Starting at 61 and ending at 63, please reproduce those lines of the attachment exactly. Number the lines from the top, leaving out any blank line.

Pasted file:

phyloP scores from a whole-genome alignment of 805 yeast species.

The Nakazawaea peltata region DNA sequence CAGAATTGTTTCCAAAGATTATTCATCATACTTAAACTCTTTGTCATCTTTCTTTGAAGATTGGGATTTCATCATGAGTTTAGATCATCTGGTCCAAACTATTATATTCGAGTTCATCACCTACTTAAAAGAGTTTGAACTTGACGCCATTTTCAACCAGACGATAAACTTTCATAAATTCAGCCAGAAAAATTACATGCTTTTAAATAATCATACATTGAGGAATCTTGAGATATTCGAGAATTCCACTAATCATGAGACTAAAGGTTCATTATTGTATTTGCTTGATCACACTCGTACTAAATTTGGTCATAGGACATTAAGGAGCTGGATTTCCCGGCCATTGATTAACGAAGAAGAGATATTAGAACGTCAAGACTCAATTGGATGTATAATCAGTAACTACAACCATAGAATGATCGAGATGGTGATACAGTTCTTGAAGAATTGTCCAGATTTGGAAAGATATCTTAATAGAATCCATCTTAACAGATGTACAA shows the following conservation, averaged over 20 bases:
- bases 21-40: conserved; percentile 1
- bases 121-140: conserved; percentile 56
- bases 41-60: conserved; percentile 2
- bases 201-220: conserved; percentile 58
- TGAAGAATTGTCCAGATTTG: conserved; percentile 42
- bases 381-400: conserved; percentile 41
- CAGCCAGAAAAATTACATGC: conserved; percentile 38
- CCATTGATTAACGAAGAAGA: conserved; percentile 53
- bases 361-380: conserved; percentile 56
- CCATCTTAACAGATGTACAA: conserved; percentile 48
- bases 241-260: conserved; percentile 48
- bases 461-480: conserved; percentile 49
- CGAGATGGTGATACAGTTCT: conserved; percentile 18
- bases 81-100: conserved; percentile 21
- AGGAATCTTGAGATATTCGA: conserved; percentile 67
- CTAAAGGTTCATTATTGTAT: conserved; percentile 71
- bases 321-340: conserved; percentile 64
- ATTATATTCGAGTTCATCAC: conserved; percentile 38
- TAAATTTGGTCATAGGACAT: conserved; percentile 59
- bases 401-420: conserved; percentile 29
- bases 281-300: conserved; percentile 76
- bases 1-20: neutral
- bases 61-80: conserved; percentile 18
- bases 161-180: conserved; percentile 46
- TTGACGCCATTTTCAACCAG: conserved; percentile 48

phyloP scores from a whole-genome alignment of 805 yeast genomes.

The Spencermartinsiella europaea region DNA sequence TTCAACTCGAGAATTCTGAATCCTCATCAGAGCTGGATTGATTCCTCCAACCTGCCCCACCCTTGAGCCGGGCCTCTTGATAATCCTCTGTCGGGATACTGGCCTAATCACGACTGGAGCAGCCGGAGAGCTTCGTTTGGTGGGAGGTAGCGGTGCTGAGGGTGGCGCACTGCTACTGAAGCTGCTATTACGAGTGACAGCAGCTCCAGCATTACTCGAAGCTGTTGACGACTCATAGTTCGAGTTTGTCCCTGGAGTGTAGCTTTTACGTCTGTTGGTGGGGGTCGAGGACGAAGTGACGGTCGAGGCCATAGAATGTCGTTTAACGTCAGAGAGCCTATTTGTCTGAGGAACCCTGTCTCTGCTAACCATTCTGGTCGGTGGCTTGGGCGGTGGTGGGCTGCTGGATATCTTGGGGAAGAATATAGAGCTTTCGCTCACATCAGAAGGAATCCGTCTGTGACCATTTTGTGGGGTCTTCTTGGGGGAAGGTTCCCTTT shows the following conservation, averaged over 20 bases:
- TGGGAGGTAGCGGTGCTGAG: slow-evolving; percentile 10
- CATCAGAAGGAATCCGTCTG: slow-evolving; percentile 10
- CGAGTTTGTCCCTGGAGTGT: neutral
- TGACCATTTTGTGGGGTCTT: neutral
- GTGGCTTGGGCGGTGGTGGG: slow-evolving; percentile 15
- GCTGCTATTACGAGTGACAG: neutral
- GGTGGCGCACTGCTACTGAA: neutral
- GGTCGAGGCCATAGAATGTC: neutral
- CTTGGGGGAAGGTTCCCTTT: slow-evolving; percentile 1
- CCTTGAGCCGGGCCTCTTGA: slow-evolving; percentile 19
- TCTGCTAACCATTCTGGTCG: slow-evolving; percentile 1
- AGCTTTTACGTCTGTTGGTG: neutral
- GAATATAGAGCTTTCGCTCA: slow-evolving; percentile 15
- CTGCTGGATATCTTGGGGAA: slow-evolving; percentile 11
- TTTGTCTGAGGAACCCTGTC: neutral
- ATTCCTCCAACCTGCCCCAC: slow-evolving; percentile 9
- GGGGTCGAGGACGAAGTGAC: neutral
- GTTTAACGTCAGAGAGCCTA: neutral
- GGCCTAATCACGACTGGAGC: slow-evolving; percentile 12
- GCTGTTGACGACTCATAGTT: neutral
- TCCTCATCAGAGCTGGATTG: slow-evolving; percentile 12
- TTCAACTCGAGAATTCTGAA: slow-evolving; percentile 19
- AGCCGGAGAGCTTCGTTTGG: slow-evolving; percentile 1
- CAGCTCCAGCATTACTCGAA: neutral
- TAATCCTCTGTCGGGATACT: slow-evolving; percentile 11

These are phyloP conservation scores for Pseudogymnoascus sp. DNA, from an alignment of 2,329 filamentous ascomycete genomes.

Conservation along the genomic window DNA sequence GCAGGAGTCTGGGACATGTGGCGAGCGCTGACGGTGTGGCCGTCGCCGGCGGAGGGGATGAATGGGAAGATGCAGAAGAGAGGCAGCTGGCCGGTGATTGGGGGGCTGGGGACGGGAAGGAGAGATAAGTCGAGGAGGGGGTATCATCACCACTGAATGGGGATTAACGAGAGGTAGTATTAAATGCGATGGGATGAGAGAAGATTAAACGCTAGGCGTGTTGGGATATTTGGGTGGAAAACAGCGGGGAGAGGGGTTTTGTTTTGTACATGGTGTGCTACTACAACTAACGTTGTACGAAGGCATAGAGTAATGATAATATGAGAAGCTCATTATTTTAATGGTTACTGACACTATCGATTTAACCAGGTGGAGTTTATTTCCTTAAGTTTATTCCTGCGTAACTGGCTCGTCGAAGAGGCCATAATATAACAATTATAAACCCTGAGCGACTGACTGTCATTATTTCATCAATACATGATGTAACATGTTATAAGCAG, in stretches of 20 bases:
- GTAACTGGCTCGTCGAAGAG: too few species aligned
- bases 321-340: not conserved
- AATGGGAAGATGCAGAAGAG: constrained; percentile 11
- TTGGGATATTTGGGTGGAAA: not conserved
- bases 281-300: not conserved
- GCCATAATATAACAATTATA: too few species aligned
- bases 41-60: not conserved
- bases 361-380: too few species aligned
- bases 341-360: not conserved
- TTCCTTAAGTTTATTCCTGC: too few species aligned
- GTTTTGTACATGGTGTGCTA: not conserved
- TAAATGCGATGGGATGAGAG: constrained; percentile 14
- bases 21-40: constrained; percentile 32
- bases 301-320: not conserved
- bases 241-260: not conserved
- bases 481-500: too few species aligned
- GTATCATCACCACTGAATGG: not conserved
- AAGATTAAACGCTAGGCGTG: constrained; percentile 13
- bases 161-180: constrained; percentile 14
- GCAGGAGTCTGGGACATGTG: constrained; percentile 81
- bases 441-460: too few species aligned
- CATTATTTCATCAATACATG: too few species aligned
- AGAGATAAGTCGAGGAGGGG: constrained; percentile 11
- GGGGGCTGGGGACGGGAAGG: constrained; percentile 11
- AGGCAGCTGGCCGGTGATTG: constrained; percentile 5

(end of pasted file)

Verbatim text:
- bases 281-300: not conserved
- GCCATAATATAACAATTATA: too few species aligned
- bases 41-60: not conserved